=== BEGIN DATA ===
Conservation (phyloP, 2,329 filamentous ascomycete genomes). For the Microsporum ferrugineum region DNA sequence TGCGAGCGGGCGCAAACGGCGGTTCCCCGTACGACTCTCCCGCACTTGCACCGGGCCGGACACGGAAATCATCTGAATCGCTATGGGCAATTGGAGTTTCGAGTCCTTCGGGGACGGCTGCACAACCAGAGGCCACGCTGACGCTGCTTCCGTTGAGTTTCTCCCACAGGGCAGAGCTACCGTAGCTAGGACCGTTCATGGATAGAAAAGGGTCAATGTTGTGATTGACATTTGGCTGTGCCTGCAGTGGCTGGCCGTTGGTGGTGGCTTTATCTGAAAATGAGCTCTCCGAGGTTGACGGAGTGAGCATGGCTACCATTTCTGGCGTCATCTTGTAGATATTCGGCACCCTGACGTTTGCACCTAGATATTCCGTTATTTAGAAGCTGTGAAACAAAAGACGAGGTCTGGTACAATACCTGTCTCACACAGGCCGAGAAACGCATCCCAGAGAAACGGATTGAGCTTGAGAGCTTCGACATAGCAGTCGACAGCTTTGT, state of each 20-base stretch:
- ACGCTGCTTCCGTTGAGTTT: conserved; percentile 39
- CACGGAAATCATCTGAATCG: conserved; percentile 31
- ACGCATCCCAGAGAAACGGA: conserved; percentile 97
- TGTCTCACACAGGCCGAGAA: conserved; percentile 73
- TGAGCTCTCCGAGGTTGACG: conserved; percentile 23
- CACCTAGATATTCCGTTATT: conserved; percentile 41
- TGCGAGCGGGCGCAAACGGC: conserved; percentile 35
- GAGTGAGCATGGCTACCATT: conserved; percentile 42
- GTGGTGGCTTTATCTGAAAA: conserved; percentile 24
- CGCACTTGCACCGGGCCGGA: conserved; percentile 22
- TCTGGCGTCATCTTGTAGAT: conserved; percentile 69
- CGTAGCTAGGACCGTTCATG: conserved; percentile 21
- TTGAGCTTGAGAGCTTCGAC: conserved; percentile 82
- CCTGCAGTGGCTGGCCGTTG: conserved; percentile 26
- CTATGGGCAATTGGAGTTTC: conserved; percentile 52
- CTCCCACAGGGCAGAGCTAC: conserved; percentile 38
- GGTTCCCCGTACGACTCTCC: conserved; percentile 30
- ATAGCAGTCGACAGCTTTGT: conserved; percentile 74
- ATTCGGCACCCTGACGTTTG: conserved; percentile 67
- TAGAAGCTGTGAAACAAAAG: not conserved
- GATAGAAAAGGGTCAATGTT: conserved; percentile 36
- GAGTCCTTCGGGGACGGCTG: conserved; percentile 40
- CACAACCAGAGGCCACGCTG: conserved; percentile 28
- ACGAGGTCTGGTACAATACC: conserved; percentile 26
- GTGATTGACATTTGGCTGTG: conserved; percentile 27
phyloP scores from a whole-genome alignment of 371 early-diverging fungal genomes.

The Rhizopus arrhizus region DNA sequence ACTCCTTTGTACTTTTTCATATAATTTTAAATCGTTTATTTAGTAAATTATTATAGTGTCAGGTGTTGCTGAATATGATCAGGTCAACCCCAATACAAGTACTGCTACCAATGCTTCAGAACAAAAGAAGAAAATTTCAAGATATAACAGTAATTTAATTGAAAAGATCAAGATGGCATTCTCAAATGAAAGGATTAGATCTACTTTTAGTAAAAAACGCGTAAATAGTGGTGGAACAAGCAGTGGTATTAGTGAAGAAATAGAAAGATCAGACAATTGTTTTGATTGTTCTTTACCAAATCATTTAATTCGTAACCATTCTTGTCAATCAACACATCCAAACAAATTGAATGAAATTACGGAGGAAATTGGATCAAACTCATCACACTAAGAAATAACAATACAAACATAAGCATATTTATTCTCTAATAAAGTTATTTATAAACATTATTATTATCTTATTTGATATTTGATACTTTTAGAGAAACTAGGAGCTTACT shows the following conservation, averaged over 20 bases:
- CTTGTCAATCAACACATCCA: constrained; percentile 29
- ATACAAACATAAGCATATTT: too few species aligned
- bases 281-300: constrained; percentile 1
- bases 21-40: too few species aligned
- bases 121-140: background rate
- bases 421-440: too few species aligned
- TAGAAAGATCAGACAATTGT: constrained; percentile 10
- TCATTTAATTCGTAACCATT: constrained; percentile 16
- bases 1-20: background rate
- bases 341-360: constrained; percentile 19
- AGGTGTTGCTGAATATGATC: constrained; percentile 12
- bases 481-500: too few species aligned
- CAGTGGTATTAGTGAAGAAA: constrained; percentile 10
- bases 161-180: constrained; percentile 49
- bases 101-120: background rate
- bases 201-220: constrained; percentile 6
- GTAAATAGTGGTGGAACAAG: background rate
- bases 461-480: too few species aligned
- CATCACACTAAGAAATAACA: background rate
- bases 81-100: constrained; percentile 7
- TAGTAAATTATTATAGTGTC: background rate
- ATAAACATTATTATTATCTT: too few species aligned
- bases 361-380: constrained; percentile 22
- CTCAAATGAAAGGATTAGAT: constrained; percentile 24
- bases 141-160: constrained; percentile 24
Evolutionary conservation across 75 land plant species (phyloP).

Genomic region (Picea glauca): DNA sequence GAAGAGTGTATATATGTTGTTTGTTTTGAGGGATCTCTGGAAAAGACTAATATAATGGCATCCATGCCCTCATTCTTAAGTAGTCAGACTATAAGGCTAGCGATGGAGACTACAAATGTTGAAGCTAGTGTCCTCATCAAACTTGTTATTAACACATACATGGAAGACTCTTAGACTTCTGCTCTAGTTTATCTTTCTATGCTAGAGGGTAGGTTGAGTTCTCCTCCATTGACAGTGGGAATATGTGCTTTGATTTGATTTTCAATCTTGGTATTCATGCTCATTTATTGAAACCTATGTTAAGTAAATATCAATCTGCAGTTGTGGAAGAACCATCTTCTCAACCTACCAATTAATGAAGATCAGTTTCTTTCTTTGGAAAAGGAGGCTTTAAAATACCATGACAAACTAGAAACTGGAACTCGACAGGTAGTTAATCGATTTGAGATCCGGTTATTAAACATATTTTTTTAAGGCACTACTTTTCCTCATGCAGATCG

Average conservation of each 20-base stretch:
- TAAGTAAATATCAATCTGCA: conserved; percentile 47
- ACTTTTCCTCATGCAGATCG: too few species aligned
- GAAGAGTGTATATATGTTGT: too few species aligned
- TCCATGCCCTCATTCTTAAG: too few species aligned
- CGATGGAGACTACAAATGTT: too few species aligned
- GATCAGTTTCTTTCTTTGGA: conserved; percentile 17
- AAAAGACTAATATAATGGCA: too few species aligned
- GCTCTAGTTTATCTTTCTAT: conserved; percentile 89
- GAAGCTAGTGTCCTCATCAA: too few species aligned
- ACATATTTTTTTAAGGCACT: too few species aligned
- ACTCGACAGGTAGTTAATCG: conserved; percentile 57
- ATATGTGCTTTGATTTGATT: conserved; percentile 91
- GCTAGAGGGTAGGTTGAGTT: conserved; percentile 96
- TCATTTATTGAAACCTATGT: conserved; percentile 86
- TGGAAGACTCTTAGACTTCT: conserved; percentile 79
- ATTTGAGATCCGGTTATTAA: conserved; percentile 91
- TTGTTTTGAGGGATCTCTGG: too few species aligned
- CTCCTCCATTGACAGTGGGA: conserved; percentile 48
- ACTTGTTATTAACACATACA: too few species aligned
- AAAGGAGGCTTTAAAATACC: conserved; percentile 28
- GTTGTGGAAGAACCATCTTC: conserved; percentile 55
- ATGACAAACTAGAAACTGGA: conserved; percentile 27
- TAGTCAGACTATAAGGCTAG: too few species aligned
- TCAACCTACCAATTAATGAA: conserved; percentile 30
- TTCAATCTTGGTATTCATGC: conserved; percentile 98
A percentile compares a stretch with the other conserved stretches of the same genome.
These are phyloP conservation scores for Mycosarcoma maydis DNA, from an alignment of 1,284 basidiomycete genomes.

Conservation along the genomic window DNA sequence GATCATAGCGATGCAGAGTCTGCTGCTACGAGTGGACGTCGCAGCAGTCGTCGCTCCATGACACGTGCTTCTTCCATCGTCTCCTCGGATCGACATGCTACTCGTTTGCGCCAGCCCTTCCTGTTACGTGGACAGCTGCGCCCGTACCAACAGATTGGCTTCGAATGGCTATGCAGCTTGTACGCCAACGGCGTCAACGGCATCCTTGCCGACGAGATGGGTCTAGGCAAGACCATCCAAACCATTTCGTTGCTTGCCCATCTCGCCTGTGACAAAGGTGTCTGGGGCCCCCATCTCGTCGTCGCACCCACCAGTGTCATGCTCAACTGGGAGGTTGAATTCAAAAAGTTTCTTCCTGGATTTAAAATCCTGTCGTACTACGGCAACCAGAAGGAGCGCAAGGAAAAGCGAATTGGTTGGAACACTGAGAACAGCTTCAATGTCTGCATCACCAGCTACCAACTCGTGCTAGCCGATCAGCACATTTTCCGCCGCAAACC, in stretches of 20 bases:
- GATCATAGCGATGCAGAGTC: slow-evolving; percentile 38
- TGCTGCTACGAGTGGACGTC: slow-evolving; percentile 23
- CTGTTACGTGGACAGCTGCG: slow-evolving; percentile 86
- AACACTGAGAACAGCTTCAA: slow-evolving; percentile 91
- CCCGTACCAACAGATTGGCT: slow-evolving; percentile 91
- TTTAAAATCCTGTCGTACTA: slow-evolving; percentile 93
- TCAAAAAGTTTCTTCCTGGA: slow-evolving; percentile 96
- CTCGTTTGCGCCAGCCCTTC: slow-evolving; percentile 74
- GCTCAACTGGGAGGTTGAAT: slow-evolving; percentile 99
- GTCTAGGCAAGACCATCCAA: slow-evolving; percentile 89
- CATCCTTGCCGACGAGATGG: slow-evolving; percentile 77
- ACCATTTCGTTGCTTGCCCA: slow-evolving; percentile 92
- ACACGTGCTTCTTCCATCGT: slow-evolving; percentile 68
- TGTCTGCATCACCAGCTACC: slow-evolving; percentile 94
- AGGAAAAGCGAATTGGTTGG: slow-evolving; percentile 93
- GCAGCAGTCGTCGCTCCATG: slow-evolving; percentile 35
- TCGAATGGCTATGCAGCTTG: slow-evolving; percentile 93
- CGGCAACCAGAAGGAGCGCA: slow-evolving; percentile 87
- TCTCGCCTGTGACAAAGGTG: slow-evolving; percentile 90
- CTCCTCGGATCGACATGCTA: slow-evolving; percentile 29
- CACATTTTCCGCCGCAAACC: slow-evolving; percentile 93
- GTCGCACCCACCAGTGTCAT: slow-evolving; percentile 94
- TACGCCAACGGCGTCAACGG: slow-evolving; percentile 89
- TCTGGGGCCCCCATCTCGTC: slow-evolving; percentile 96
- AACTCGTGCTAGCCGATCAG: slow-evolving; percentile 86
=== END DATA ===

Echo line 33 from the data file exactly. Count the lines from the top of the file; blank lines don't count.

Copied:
- bases 121-140: background rate